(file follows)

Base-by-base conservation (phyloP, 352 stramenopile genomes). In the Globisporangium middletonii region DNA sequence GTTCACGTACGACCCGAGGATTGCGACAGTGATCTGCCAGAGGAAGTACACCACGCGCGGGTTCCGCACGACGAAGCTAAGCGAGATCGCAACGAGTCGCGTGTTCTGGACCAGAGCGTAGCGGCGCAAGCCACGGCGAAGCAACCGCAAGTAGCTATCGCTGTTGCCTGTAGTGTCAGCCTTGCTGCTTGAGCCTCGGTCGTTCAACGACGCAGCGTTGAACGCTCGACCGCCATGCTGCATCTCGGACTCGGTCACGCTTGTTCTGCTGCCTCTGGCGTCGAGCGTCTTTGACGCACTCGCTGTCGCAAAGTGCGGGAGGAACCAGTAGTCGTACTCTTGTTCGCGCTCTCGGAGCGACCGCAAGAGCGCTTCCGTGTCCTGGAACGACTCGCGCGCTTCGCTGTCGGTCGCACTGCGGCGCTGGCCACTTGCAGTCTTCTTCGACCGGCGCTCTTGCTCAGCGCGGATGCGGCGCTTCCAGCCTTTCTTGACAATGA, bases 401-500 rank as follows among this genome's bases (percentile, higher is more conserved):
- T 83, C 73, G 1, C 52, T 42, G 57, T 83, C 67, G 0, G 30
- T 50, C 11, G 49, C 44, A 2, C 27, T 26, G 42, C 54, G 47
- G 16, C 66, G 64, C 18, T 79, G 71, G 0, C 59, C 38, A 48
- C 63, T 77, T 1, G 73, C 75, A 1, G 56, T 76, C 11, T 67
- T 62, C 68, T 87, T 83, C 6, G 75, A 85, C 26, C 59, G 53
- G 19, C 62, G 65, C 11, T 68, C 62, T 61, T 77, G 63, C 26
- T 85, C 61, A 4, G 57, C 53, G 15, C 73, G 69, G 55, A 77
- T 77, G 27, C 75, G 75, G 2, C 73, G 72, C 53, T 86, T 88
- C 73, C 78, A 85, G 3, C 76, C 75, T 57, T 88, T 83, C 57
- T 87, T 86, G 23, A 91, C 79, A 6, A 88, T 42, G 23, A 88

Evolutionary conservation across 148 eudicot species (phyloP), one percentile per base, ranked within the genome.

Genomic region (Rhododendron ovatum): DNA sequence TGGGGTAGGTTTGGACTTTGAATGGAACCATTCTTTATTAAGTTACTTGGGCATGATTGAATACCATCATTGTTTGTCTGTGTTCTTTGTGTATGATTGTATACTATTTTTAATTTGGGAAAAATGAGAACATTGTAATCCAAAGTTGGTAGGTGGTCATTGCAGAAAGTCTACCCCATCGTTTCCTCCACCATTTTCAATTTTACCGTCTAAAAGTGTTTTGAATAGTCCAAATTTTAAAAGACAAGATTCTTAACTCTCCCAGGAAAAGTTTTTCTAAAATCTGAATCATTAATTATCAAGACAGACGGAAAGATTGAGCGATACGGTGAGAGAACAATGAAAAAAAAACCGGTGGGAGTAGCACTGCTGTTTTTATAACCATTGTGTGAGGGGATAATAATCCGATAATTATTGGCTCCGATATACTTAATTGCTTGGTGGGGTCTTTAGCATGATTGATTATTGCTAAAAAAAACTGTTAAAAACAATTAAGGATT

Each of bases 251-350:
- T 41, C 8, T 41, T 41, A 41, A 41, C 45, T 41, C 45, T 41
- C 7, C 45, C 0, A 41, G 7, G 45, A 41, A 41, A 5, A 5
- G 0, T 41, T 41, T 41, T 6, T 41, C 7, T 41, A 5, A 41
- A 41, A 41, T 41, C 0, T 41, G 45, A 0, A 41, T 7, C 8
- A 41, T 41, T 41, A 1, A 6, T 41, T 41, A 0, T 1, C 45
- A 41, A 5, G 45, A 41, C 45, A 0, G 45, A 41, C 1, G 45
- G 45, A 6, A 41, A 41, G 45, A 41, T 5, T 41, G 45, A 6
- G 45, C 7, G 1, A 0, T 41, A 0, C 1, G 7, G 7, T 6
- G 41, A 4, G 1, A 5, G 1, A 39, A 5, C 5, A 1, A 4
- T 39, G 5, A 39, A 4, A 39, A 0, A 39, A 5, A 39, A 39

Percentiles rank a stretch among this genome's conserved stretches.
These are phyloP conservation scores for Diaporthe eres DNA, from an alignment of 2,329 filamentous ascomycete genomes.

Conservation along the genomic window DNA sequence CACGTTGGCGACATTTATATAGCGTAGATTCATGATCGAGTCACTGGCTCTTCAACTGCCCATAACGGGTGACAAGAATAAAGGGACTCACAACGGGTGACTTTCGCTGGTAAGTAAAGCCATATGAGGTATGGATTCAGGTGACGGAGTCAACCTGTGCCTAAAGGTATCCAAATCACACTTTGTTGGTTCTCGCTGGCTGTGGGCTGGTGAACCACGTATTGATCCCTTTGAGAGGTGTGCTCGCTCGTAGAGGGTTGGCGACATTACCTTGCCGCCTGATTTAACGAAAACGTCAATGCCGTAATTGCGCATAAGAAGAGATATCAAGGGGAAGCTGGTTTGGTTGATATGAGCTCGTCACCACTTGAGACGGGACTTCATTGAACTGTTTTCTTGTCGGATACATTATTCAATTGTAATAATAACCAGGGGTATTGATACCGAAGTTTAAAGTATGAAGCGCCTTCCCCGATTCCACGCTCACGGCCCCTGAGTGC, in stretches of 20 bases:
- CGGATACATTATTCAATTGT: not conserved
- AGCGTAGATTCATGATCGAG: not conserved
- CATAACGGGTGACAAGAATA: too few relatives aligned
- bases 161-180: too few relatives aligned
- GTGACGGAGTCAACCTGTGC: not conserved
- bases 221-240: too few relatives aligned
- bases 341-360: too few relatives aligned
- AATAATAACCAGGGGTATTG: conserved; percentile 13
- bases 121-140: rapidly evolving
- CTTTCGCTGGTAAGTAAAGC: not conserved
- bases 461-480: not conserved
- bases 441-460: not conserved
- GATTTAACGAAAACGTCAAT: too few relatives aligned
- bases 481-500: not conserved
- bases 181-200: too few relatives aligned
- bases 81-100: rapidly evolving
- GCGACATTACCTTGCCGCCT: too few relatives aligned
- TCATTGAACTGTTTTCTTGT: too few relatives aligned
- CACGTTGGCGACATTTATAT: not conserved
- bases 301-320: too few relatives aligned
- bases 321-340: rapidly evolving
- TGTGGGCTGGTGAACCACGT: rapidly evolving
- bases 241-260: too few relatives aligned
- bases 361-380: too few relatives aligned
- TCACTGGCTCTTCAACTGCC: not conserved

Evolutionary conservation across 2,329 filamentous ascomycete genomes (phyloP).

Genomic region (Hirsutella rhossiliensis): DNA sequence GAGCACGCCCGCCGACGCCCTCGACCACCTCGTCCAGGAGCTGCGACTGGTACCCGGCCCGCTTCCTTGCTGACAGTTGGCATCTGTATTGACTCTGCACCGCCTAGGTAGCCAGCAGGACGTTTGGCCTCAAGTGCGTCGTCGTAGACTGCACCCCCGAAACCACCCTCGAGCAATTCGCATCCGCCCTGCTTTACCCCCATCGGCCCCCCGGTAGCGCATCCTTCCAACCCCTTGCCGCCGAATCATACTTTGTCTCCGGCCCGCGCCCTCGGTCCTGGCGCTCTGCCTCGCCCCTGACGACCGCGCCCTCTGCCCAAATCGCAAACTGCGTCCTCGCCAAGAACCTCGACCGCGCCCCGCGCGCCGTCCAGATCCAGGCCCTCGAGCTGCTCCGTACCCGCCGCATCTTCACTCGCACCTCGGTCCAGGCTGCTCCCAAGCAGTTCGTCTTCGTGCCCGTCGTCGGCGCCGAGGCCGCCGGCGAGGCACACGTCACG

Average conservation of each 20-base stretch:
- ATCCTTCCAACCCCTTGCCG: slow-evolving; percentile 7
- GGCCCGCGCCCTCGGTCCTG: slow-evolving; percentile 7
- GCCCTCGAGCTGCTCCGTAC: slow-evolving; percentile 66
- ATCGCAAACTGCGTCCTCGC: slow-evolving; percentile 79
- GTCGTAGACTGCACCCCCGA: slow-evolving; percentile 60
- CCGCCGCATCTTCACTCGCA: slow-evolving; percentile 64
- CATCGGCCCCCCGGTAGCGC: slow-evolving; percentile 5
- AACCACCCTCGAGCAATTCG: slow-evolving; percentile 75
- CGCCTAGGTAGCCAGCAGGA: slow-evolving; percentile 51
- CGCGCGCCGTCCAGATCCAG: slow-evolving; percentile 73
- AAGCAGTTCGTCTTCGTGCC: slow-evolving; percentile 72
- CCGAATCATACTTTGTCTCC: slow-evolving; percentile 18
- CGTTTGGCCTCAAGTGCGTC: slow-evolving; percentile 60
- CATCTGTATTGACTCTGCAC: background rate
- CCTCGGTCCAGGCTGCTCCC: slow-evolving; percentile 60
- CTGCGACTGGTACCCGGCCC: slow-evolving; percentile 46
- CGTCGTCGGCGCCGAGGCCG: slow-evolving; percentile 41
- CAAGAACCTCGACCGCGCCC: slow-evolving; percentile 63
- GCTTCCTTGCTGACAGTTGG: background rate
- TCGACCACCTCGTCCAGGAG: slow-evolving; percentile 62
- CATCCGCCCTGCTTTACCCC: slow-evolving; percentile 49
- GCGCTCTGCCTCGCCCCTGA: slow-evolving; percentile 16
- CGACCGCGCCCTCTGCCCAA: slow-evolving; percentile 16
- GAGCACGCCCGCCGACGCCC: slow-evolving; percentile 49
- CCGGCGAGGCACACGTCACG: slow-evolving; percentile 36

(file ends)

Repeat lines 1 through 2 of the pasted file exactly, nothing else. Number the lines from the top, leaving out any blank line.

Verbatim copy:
Base-by-base conservation (phyloP, 352 stramenopile genomes). In the Globisporangium middletonii region DNA sequence GTTCACGTACGACCCGAGGATTGCGACAGTGATCTGCCAGAGGAAGTACACCACGCGCGGGTTCCGCACGACGAAGCTAAGCGAGATCGCAACGAGTCGCGTGTTCTGGACCAGAGCGTAGCGGCGCAAGCCACGGCGAAGCAACCGCAAGTAGCTATCGCTGTTGCCTGTAGTGTCAGCCTTGCTGCTTGAGCCTCGGTCGTTCAACGACGCAGCGTTGAACGCTCGACCGCCATGCTGCATCTCGGACTCGGTCACGCTTGTTCTGCTGCCTCTGGCGTCGAGCGTCTTTGACGCACTCGCTGTCGCAAAGTGCGGGAGGAACCAGTAGTCGTACTCTTGTTCGCGCTCTCGGAGCGACCGCAAGAGCGCTTCCGTGTCCTGGAACGACTCGCGCGCTTCGCTGTCGGTCGCACTGCGGCGCTGGCCACTTGCAGTCTTCTTCGACCGGCGCTCTTGCTCAGCGCGGATGCGGCGCTTCCAGCCTTTCTTGACAATGA, bases 401-500 rank as follows among this genome's bases (percentile, higher is more conserved):
- T 83, C 73, G 1, C 52, T 42, G 57, T 83, C 67, G 0, G 30